They hatch at around 30 cm (11.8 in) and average at around 110 cm (43.3 in) but can grow up to 200 cm (78.7 in). They are dark, long, slender, and shiny. Juveniles can easily be confused with juvenile Grass snakes, also having a yellow collar on their neck. Juveniles are light green or brownish-green with various darker patterns along the flanks and on their back. They appear to have two darker patches in the form of lines running on the top of the flanks. Adults are much more uniform, sometimes being olive-yellow, brownish-green, sometimes almost black. When they have a pale color, sometimes two darker lines can be visible, but if their body color is dark, they usually have white freckles all over their body. Their belly is yellow. With unmisable dark patches
Their main food source are rodents. They also eat lizards and sometimes bird eggs as well as birds. They constrict their prey. Juveniles eat mainly lizards.
They can be rather tame, confident that their coloration will keep them hidden within their natural environment. They usually disappear and hide, but if cornered they may sometimes stand their ground and try to intimidate their opponent, sometimes with a chewing-like movement of the mouth and occasionally biting. They are active by day. In the warmer months of the year, they come out in late afternoon or early morning. They are very good climbers.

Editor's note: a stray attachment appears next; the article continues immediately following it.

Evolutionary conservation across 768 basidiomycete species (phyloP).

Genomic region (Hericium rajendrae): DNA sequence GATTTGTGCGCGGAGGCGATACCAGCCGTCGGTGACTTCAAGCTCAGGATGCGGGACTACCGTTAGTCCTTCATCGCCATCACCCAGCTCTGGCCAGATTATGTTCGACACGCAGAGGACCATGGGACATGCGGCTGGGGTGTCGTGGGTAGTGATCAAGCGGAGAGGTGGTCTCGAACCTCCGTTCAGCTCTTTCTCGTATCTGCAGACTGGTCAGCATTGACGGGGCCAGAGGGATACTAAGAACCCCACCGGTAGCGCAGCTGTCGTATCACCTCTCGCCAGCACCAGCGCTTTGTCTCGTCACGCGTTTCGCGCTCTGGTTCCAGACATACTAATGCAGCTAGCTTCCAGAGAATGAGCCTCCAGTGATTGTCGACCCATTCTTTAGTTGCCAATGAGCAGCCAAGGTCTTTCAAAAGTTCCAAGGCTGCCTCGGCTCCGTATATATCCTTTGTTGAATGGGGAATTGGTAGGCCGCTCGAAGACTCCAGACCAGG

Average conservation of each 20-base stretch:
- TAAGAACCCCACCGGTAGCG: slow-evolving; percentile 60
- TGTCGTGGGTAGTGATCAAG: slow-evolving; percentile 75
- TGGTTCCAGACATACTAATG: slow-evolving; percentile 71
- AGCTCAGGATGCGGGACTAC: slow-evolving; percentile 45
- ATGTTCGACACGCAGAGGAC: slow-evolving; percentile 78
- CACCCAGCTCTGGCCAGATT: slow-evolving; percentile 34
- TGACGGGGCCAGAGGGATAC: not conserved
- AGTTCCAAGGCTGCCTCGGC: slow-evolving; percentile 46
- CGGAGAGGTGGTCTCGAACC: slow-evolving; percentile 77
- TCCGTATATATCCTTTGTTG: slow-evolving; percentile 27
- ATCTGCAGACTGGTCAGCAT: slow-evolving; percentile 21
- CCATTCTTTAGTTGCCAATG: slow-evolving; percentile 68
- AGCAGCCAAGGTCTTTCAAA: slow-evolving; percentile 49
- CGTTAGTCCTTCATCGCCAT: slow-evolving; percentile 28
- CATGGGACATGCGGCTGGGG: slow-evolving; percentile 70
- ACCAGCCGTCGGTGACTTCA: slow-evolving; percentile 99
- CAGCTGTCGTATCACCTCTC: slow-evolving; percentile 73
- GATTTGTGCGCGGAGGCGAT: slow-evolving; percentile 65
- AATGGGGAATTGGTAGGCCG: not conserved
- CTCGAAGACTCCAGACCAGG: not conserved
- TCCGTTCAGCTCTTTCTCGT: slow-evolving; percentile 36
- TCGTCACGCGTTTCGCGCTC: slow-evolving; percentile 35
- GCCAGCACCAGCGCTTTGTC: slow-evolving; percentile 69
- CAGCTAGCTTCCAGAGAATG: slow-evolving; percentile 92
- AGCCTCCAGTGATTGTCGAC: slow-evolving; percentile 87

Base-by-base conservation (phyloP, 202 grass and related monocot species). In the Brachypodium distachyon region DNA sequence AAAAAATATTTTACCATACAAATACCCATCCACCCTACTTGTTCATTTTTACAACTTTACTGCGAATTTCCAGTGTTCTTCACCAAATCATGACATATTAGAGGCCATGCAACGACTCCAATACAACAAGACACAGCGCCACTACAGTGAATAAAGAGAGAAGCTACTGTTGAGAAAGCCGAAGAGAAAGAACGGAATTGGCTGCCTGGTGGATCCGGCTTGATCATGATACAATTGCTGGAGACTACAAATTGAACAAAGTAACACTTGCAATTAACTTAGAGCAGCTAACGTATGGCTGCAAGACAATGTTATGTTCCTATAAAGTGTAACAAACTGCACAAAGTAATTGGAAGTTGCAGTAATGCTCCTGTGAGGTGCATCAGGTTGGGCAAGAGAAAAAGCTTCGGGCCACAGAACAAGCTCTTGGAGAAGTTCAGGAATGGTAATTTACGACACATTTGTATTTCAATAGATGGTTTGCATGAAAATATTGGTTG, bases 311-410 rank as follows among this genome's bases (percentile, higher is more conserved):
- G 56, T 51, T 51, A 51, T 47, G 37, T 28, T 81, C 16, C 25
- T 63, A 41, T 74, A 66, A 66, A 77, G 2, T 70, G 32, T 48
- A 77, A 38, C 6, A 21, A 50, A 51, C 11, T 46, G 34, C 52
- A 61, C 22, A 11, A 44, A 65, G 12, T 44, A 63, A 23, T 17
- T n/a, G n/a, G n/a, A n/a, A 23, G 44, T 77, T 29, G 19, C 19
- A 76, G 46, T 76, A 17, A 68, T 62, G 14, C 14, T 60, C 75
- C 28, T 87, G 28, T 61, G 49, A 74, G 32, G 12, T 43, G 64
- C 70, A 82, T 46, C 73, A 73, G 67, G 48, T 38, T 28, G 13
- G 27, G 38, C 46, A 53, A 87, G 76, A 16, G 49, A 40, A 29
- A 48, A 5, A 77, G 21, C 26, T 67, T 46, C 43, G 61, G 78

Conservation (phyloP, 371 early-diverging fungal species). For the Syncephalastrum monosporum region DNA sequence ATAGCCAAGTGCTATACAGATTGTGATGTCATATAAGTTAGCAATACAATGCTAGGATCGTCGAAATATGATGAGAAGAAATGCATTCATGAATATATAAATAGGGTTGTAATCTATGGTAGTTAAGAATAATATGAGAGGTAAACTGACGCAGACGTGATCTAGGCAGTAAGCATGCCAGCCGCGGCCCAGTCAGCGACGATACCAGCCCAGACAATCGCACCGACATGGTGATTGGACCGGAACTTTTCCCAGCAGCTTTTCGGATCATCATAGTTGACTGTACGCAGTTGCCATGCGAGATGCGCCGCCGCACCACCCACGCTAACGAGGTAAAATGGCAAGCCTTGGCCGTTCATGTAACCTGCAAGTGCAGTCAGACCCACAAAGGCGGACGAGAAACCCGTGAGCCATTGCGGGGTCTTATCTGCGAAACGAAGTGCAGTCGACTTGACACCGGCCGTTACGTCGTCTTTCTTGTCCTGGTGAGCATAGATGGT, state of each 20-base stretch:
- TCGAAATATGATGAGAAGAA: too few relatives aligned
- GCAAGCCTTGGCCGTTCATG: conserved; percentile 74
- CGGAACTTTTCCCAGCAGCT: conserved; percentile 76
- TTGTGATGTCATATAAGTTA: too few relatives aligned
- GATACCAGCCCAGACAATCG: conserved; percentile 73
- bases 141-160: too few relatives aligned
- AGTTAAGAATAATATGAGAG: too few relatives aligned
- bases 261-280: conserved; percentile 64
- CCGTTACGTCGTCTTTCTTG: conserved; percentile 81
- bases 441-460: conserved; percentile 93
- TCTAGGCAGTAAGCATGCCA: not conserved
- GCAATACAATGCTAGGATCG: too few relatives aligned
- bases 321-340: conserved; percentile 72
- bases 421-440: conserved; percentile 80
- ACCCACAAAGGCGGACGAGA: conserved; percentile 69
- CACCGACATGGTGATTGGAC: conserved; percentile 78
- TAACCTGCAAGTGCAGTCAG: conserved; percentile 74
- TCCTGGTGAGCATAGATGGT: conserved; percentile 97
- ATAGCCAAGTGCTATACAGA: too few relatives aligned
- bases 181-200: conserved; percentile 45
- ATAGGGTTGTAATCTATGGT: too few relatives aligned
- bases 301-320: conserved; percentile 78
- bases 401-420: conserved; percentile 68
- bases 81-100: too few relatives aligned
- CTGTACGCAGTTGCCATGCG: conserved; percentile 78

Breeding occurs when the snakes wake up from hibernation in spring, a week after, they are all looking for each other and mating begins. After only a few weeks about 15 eggs are laid (extremes are from 9 to 20 eggs) in a moist, warm spot, usually under hay piles, in rotting wood piles and other places of this kind. The eggs incubate for around 10 weeks before hatching
Found over most of France except in the north, the Spanish Pyrenees and the eastern side of the Spanish northern coast, Italy (except the south and Sicily), the Balkan peninsula and parts of Switzerland and Austria. Some isolated populations in western Germany and in the northwest of the Czech Republic.
Introduction to the UK
Present only in an around the grounds of the Welsh mountain zoo, Colwyn Bay, from where it escaped. This as the story goes happened in the 1960's where one gravid female escaped and the population has all come from this one source. The population is well over 100 individuals and they are found upto 0.5 miles from the zoo. Another smaller population (approx 30) is established in the London zoo area.